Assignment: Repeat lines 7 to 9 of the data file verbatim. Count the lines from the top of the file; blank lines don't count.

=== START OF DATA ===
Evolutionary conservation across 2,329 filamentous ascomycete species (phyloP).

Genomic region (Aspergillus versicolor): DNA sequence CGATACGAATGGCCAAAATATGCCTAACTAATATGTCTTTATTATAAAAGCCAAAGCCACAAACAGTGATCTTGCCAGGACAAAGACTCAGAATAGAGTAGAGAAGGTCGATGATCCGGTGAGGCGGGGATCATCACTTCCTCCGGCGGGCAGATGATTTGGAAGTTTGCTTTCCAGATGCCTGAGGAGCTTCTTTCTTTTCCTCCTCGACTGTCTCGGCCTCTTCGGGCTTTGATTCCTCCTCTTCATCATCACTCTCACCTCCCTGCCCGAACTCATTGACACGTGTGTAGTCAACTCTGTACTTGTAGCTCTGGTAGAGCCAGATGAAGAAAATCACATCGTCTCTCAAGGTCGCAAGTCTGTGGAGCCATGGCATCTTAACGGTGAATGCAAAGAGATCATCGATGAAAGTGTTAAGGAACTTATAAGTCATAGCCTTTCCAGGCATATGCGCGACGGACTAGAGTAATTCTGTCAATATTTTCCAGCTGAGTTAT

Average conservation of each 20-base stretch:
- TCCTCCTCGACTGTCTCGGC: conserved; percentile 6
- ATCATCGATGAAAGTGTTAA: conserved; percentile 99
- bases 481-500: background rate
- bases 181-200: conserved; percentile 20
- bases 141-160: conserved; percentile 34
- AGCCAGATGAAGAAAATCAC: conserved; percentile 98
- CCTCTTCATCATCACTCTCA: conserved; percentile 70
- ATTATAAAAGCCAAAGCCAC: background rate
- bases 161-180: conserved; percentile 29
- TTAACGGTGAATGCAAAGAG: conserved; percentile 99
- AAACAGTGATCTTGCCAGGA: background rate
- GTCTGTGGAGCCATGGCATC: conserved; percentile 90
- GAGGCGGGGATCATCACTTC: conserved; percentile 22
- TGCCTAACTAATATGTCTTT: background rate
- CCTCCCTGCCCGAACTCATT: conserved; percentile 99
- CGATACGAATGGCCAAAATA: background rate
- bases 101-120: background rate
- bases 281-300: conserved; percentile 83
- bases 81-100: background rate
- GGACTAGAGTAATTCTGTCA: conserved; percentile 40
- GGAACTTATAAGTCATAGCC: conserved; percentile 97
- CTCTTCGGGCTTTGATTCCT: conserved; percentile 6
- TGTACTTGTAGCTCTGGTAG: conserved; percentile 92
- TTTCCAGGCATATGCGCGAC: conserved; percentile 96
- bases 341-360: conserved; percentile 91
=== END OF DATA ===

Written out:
- bases 181-200: conserved; percentile 20
- bases 141-160: conserved; percentile 34
- AGCCAGATGAAGAAAATCAC: conserved; percentile 98